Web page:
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Working Below Skill Level as Risk Factor for Distress Among Latin American Migrants Living in Germany: A Cross-Sectional Study

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About 84,710 Latin American migrants currently live in Germany. Knowledge about their work situation in relation to their skill level and its association with mental health is limited. Therefore, the aims of this study were to assess the prevalence of working below skill level and its association with the prevalence of distress in Latin Americans living in Germany. This cross-sectional study included a convenience sample of 282 Latin American migrants living in Germany. Participants were recruited by a short online (Facebook, personal contacts) or interview-based questionnaire from November 2015 to April 2016. Questions included skill level, job category (categorized by ISCO 2008 code), socio-demographics, violence at the workplace and distress. The latter was assessed by Goldberg’s General Health Questionnaire using a cut-off of 4/5. Descriptive statistics were followed by logistic regression analyses adjusting for potential confounders. About half of the study population reported symptoms of distress (45%). 63% of the population worked below skill level. 12-months prevalence of violence at the workplace was 14%. After adjustment, working below skill level was statistically significantly related to distress (odds ratio 2.80; 95% confidence interval 1.58–4.95). Working below skill level is common in Latin American migrants in Germany and may result in poor psychosocial well-being.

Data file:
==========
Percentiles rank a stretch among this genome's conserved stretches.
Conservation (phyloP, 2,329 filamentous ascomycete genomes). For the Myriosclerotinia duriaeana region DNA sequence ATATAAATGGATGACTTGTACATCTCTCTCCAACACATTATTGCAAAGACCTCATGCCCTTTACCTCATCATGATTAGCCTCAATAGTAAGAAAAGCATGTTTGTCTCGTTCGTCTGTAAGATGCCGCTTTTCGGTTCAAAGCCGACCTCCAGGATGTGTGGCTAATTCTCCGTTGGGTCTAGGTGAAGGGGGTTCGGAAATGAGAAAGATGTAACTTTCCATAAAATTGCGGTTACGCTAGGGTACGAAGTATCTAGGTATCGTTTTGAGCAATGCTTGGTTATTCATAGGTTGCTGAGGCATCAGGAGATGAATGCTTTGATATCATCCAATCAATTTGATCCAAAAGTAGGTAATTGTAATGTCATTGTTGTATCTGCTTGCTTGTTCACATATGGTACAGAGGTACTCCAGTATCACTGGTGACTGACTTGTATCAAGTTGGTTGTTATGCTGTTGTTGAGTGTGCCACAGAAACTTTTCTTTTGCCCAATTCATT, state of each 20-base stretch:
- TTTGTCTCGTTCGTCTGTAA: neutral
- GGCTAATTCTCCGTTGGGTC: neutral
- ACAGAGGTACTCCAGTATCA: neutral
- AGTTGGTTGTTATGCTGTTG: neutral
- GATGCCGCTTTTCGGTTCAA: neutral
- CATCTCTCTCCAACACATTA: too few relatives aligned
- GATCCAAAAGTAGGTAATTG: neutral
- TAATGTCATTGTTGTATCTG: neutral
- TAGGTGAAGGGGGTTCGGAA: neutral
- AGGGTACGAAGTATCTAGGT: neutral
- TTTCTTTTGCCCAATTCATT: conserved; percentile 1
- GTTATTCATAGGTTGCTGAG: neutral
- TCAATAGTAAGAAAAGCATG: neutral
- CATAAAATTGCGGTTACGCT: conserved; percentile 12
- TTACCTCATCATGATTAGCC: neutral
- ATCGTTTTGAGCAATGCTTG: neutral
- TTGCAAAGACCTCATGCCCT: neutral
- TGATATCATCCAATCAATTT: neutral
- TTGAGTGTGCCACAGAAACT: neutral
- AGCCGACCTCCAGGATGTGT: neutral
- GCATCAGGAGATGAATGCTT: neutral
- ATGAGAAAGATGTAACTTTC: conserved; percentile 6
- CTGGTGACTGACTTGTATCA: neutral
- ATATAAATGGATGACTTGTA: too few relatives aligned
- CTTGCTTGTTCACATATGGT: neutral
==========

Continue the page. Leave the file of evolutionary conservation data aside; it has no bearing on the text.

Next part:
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This study was funded by German Academic Exchange Service (DAAD), Exceed program, Center for International Health (CIH) and German Federal Ministry for International Cooperation and Development (BMZ). We thank the participants for their participation.

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Correspondence to Bernarda Espinoza-Castro.

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Espinoza-Castro, B., Vásquez Rueda, L.E., Mendoza Lopez, R.V. et al. Working Below Skill Level as Risk Factor for Distress Among Latin American Migrants Living in Germany: A Cross-Sectional Study. J Immigrant Minority Health 21, 1012–1018 (2019).

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